Vaccine Roll Out and How People in Chicago Have Responded to the Cure for COVID-19
By Ewa Lapcyznska and Grace Lysell
Muriel Loftus was born in 1929 and has spent the majority of her adult life in the Canaryville neighborhood, located on the South Side of Chicago, not too far from Guaranteed Rate Field.
At 92, Loftus has seen many dangerous diseases come and go before COVID-19 arrived. As a young girl, Loftus remembered chickenpox outbreaks, tuberculosis, and polio, all of which are now eradicated, thanks to life-saving vaccines.
“Like when I was young, polio was a very rapid problem…
By Ewa Lapczynska and Grace Lysell
Ada Cheng has first-hand knowledge when she says college students are in a particularly vulnerable position when it comes to gender-based violence.
As the Outreach Specialist of the Campus Advocacy Network at UIC, Cheng’s goal is to provide the campus and surrounding community with the resources necessary to prevent gender-based violence, which is defined as stalking, sexual harassment, sexual assault, and domestic violence.
Cheng says that the physical effects of gender-based violence are often not as lasting as the emotional and psychological trauma.
Trump called to his followers that he would be the best thing that ever happened to the American economy. That he, as a businessman, would be able to fix all the was wrong with our country since his experience was nothing like his competitors. He used statistics from the first years of his presidency to prove his claims.
Looking at the data, Trump’s first three years in office were nothing too dynamic. There were no dramatic up…
Since the Covid-19 outbreak caused the city and state to shut down many businesses had to close under new safety guidelines. This caused panic throughout the minds of business owners as they had no revenue for multiple months.
Thankfully once summer came around, Lori Lightfoot, the Mayor of Chicago, start the process of opening up the city which leads to the spike in sidewalk cafes as social distancing rules limited the number of patrons that were allowed inside a restaurant.
As seen on the map of the Chicagoland Area, thousands of restaurants took the opportunity to open up again, yet…
Two of the newest worthy hashtags in today’s society are Twitter’s #blacklivesmatter and Facebook’s #savethechildren or #saveourchildren. Users of these hashtags leave no stone unturned and no person untouched when seeking answers and demanding justice.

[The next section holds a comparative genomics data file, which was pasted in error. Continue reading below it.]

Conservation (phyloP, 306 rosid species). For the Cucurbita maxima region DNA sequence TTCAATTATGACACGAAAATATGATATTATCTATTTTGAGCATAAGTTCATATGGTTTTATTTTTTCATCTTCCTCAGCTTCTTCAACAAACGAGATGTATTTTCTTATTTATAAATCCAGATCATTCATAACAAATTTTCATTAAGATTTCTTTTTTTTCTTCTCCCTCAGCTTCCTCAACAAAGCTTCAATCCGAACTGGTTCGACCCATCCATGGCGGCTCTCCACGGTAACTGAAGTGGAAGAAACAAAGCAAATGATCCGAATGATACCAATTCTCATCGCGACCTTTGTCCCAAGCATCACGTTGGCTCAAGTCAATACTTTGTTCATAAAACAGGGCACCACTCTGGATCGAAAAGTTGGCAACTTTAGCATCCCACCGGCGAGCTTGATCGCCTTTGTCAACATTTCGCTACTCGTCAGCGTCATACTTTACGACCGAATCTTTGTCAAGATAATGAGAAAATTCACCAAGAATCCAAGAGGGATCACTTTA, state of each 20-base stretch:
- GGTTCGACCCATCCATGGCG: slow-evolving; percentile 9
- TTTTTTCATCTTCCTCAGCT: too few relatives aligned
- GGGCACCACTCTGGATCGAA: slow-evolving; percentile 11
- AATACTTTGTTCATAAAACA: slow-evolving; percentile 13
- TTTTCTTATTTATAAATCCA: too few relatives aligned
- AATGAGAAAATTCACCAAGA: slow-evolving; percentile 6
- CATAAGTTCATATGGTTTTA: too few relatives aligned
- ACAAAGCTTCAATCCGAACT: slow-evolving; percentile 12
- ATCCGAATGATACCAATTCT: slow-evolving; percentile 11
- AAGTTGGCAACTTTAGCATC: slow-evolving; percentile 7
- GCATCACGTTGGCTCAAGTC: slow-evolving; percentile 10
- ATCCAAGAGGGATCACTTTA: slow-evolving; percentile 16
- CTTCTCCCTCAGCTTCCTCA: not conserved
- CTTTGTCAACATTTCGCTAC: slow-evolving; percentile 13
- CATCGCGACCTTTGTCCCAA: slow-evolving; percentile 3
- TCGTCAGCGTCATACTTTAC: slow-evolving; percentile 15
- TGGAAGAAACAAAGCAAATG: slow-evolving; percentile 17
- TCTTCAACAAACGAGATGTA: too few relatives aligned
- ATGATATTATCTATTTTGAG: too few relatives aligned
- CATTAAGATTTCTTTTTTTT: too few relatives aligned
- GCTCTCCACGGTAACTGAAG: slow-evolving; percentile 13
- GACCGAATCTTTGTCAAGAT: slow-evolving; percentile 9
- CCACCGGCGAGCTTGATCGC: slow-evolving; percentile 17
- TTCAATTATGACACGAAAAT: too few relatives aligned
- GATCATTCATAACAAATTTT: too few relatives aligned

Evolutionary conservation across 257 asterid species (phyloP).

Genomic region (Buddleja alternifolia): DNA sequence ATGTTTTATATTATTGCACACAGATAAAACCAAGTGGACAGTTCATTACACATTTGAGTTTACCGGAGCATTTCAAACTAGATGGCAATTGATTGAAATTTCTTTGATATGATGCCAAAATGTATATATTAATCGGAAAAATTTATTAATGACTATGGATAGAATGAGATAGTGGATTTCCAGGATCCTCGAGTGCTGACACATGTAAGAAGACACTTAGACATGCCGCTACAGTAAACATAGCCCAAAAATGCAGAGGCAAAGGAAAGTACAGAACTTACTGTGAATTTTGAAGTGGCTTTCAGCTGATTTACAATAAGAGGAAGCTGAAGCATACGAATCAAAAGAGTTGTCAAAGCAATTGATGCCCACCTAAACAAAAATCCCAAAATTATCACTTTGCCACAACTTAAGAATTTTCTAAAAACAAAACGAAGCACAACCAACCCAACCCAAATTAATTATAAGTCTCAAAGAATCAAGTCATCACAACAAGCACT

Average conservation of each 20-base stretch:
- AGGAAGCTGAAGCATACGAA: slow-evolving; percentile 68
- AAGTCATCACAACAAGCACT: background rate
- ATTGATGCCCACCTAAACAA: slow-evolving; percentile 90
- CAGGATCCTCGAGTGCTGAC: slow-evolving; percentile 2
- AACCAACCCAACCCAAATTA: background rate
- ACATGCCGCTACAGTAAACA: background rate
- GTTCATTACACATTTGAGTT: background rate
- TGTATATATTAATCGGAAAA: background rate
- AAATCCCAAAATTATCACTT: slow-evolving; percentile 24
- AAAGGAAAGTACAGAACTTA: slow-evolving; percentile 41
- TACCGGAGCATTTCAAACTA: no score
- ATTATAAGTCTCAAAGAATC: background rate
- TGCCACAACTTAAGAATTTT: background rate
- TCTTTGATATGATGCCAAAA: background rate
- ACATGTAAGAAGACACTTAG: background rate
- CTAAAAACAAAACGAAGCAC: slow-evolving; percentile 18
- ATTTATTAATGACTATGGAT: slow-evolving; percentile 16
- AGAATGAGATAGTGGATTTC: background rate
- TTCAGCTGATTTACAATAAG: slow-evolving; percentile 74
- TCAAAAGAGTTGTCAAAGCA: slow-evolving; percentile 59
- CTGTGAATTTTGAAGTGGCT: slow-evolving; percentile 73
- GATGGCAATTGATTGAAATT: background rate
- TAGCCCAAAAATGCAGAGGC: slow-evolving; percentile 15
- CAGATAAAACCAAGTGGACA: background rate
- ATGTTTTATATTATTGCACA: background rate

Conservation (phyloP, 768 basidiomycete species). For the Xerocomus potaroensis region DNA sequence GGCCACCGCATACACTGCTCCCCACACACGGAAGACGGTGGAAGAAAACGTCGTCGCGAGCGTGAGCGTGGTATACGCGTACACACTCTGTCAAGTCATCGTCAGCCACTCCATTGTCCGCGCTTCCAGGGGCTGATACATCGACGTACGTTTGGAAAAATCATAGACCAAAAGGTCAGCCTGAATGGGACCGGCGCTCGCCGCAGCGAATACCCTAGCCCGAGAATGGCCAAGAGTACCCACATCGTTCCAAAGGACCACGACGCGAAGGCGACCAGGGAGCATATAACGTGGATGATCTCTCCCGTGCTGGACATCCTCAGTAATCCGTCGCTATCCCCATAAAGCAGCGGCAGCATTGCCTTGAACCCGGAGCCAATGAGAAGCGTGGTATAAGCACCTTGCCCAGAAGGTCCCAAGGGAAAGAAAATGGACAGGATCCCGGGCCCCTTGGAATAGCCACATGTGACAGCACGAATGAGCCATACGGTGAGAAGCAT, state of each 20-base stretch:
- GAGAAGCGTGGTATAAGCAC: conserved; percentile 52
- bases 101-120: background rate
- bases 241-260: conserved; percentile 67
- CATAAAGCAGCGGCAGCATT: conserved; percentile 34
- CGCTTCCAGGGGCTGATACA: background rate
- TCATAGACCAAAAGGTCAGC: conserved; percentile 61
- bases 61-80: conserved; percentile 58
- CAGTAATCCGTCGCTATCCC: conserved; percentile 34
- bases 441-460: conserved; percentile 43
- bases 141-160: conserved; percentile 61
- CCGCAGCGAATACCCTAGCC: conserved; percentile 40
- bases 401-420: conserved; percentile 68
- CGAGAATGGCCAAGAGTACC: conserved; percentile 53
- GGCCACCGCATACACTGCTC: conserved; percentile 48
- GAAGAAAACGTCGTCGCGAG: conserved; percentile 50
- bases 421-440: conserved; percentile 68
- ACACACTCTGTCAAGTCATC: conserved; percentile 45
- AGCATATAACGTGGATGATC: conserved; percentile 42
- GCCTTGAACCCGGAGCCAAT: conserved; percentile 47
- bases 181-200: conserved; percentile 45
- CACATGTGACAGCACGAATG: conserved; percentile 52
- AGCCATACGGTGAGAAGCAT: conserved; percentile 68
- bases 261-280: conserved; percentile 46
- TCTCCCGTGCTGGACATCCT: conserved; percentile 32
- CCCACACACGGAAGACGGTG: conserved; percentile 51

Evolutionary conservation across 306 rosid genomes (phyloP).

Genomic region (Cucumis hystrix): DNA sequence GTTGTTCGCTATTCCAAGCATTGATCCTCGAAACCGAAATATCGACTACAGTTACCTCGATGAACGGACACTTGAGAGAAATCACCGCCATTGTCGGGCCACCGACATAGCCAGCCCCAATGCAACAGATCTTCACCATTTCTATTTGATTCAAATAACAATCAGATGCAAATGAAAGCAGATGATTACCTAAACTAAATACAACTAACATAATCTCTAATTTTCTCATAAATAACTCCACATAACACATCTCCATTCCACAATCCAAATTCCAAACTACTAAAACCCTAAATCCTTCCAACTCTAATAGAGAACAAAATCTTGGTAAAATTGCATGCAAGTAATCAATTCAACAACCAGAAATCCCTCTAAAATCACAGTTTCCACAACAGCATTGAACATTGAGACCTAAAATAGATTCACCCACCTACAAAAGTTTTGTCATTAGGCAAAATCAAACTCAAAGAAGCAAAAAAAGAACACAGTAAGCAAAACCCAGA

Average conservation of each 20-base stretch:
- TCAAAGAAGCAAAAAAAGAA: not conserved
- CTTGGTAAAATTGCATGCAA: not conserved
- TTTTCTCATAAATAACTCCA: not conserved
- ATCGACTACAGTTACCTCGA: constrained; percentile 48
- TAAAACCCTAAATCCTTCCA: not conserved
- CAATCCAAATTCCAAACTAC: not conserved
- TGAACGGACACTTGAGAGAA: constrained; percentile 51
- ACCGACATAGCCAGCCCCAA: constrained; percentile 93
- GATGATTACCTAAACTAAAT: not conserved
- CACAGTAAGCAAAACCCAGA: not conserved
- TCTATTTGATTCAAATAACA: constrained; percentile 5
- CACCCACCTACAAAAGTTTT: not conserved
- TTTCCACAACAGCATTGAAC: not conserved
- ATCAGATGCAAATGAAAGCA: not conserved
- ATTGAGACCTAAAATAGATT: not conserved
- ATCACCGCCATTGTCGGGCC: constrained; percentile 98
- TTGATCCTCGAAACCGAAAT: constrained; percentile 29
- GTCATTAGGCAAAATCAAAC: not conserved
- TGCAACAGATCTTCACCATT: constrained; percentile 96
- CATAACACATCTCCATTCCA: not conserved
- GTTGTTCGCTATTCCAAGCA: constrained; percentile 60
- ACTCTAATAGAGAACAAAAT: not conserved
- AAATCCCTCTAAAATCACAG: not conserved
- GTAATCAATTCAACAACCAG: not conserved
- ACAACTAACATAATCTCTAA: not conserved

#Blacklivesmatter rallies Americans together to help put an end to police brutality as they call for change and publicly shun racists. Wired and the BBC both have educational articles depicting the hashtag’s crawl from a single post to become the name of a national ideology.
Twitter is the epicenter for this new age of the civil rights movements. Spreading ideas and educating the public about…
Barry Lamar Bonds was born on July 24, 1964, in Riverside, California to Bobby Bonds and Patricia Howard. Coming from a family of famous players such as Reggie Jackson and Willie Mays, as a child little Bonds had a legacy to live up to. His father had played in 14 major league games throughout his childhood and by the time Barry graduated from Arizona State University, he was drafted by the Pittsburg Pirates in 1986. Then transferring, and making his home with the San Franciso Giants in 1993 till the end of his career in 2007.
While sitting at home during a global pandemic, it is easy to forget the enormous sense of unity that many have felt when present at large community events. Chicago’s Pride Parade has been a rallying point for the LGBTQ+ community for 50years now, since its debut on June 28th, 1970. Many have used this event to celebrate being themselves and connect with others that share similar identities.
Over the years, Pride has seen tremendous growth in attendance as the public acceptance of the gay community has grown…
Editor’s note: This story was originally posted on Dec. 12, 2012 and is housed at RedLineProject.org
By Bob Smith
Gov. Pat Quinn visited DePaul University’s Loop campus on Wednesday to discuss how pension reform is harming the Monetary Award Program (MAP) college scholarships and access to higher education in Illinois.
“This is so important to our state, not only in the past, but certainly now and in the future,” Quinn said.
“We want everyone to have the opportunity to go to college that has the ability to go to college.”
MAP grants are need-based college scholarships that allow merit students…